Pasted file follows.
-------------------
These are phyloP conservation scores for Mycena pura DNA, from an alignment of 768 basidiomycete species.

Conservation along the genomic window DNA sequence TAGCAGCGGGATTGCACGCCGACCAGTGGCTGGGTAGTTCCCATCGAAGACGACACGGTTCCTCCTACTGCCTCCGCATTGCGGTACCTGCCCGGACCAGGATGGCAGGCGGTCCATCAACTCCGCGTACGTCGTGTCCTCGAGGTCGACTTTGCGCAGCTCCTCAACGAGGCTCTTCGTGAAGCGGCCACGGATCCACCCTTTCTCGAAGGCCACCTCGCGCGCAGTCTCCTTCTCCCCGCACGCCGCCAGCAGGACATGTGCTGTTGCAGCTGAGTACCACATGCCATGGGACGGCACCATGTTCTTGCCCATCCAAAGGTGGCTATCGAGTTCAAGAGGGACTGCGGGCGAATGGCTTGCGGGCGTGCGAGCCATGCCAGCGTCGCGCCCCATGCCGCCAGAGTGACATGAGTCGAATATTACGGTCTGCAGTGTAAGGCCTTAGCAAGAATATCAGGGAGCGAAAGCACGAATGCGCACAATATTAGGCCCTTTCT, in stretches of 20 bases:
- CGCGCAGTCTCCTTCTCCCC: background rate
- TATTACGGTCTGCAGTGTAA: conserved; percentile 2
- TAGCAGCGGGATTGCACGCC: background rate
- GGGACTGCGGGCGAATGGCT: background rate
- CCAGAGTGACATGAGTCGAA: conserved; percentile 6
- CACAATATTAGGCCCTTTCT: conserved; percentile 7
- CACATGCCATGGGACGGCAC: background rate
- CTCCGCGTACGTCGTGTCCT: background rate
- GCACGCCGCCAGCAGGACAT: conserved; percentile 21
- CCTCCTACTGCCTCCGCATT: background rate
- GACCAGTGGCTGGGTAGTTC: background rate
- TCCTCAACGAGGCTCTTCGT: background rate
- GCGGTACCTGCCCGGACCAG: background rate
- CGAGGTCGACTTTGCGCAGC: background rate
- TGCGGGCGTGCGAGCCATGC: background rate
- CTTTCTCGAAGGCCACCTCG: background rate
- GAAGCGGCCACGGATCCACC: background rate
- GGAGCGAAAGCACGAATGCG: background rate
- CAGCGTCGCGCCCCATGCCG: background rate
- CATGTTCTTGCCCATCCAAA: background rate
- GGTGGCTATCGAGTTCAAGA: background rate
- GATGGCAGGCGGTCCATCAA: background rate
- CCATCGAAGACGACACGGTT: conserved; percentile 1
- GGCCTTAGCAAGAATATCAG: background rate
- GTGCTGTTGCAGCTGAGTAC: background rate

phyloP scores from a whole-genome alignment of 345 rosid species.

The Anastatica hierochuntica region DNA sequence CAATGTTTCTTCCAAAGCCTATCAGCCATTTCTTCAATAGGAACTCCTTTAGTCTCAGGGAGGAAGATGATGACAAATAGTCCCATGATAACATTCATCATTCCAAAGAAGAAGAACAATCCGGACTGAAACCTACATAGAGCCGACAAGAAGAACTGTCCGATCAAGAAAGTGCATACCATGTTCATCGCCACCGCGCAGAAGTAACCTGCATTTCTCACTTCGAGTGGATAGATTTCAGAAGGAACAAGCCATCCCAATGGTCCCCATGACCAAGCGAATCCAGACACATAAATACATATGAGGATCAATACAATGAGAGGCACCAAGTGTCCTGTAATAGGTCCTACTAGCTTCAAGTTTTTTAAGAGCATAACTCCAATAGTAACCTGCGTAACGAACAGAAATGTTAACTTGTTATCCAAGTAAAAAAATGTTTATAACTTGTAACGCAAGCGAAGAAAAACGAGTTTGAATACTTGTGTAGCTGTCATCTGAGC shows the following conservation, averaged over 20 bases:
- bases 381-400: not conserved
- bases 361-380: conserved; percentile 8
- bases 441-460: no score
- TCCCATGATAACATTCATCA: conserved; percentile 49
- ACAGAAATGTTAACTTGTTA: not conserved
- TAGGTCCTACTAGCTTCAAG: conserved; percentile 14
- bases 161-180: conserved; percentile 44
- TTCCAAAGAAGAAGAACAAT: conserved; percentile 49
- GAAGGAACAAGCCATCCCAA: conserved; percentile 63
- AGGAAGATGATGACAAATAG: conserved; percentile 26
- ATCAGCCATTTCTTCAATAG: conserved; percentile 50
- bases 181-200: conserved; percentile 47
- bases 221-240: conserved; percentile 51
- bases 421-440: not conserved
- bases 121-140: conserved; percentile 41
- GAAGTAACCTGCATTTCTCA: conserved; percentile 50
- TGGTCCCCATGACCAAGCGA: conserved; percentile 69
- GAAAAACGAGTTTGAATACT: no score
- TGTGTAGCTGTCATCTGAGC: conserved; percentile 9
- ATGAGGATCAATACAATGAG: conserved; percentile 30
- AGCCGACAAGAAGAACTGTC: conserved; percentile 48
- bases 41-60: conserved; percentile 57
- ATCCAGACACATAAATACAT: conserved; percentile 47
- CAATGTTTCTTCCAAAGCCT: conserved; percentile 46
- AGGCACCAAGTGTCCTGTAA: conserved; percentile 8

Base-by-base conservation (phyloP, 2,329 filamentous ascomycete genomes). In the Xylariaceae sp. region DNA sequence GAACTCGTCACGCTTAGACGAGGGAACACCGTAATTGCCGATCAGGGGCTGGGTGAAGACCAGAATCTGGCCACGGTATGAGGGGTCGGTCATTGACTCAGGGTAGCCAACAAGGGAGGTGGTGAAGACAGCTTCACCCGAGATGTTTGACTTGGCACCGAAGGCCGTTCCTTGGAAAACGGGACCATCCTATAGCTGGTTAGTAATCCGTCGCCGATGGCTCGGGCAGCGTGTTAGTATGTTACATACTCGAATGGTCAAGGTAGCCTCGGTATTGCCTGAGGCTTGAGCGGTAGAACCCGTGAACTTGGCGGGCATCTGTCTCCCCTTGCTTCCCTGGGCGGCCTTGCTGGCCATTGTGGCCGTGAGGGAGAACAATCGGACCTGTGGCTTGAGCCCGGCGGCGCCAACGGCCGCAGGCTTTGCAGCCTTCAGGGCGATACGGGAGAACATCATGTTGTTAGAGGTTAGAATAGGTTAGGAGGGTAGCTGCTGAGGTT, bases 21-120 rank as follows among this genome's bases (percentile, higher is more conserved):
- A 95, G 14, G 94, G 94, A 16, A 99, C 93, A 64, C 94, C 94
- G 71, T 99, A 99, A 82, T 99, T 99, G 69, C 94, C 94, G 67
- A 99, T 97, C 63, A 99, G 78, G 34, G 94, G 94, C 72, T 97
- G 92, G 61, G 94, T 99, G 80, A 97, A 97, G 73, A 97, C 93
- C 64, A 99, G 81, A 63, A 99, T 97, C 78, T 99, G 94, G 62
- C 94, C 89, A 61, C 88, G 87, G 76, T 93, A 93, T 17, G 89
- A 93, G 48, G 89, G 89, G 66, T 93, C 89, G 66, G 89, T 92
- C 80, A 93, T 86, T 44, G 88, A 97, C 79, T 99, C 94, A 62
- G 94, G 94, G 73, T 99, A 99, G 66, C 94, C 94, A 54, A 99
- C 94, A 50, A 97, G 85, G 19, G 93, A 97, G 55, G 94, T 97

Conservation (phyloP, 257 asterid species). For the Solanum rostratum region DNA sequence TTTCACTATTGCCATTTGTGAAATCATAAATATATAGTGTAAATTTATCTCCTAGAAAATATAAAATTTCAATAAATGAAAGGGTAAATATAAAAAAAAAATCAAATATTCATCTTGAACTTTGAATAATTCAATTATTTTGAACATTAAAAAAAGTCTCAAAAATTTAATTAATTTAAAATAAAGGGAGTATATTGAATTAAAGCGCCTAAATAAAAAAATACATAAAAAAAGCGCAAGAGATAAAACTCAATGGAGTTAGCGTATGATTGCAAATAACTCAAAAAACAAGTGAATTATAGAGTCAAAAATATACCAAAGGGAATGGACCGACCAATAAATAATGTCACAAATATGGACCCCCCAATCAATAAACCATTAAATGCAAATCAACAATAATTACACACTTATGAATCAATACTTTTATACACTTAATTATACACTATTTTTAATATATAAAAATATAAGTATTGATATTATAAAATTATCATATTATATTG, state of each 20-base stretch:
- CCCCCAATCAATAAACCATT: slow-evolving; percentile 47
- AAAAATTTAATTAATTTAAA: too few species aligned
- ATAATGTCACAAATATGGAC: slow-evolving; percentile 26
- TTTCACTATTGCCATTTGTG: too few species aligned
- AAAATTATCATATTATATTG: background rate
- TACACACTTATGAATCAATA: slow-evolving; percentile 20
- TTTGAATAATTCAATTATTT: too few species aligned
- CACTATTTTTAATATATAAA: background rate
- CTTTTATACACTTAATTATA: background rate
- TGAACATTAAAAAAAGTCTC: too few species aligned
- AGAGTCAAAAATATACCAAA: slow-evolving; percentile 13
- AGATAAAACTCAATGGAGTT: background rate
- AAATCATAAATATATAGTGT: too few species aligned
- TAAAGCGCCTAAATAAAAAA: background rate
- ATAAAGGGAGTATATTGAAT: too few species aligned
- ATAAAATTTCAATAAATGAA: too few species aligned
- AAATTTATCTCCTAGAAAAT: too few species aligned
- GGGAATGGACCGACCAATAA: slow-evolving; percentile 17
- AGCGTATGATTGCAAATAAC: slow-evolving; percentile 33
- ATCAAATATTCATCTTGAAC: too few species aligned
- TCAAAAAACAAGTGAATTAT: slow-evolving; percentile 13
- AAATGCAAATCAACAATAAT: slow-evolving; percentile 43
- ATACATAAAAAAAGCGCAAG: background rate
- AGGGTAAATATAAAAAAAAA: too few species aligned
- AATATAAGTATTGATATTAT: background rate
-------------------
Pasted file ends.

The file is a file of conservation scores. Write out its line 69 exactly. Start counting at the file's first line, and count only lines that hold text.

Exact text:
- ATAATGTCACAAATATGGAC: slow-evolving; percentile 26